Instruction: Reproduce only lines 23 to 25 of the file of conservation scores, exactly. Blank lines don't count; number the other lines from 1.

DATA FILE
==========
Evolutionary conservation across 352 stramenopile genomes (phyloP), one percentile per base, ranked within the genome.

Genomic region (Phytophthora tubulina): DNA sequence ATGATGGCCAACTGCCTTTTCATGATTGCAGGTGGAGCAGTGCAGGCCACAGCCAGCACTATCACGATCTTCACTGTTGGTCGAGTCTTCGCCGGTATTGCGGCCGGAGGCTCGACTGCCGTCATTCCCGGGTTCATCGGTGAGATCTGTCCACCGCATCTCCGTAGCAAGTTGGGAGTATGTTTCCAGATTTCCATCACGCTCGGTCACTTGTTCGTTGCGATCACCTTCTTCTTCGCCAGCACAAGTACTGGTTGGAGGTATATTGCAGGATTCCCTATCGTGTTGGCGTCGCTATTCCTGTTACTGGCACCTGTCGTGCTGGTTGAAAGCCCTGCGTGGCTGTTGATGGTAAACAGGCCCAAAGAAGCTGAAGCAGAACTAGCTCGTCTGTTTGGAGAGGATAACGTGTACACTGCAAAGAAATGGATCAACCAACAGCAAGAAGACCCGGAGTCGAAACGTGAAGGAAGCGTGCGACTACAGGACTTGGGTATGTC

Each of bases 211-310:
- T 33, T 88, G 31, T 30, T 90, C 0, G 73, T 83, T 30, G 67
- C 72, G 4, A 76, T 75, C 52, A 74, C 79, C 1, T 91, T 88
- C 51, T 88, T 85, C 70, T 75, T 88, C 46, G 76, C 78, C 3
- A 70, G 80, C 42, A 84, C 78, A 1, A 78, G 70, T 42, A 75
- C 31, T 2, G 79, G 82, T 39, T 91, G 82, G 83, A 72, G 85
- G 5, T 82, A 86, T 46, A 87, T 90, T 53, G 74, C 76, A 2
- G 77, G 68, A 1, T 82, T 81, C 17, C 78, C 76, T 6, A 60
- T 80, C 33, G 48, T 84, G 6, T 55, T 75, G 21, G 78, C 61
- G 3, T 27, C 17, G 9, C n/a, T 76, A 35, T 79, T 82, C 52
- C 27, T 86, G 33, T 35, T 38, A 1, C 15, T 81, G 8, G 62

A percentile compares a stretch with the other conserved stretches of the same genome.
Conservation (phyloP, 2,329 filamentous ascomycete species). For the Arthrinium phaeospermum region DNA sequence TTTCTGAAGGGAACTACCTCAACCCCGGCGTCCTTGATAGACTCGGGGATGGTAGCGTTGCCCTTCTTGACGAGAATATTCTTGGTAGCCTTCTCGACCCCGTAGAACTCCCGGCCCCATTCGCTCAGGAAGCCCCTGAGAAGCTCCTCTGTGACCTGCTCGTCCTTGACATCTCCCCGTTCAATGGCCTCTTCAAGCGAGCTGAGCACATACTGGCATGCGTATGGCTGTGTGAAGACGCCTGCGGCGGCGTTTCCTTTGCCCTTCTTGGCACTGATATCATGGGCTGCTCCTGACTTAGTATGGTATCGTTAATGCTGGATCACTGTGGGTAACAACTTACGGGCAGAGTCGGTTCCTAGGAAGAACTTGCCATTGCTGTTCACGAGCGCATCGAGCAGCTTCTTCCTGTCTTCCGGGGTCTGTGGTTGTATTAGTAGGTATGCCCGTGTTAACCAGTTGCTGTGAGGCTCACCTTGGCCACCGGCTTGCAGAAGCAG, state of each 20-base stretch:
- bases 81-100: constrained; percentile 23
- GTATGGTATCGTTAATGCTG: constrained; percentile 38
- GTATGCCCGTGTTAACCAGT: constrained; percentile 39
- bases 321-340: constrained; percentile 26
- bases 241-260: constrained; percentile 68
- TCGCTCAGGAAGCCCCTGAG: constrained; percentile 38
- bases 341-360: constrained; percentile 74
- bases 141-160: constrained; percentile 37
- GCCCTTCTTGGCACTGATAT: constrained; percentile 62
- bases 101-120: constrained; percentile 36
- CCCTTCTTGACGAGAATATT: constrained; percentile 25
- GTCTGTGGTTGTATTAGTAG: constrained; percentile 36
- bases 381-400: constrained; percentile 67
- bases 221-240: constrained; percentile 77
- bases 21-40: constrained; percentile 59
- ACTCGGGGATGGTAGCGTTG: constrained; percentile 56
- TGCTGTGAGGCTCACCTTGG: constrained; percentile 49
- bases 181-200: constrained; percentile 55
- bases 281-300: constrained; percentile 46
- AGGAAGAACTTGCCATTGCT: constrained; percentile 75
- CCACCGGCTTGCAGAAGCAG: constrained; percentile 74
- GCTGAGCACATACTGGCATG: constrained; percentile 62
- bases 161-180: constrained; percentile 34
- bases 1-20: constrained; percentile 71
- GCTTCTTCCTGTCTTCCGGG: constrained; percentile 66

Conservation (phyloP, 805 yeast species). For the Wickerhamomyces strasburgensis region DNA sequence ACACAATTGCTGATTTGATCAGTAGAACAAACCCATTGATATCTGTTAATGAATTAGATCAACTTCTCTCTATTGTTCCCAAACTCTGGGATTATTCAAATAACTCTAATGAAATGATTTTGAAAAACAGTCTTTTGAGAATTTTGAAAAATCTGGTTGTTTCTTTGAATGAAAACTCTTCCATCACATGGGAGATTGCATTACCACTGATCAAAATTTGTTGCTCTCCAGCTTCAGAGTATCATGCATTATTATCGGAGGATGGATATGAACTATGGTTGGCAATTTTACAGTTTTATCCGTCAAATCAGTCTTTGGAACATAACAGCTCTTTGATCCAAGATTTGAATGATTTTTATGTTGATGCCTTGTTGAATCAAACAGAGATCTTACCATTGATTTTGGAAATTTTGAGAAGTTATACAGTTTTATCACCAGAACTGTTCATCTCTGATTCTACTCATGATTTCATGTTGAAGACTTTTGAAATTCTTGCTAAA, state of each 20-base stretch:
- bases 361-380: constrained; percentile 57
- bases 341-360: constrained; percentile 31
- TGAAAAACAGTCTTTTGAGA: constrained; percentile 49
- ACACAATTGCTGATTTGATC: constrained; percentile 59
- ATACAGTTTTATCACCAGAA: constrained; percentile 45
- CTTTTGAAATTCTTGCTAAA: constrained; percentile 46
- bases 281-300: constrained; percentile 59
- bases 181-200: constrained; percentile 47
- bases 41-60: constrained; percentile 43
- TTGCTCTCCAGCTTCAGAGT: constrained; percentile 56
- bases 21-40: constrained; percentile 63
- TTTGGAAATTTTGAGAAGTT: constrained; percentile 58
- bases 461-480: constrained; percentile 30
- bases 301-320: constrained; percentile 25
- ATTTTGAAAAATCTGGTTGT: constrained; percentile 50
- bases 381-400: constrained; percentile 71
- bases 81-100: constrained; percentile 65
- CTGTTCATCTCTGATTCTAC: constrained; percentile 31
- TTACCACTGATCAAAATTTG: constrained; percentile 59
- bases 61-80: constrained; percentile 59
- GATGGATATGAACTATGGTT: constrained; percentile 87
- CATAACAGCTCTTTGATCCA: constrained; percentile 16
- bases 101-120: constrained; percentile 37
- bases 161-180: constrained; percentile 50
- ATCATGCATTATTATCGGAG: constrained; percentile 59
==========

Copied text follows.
- bases 141-160: constrained; percentile 37
- GCCCTTCTTGGCACTGATAT: constrained; percentile 62
- bases 101-120: constrained; percentile 36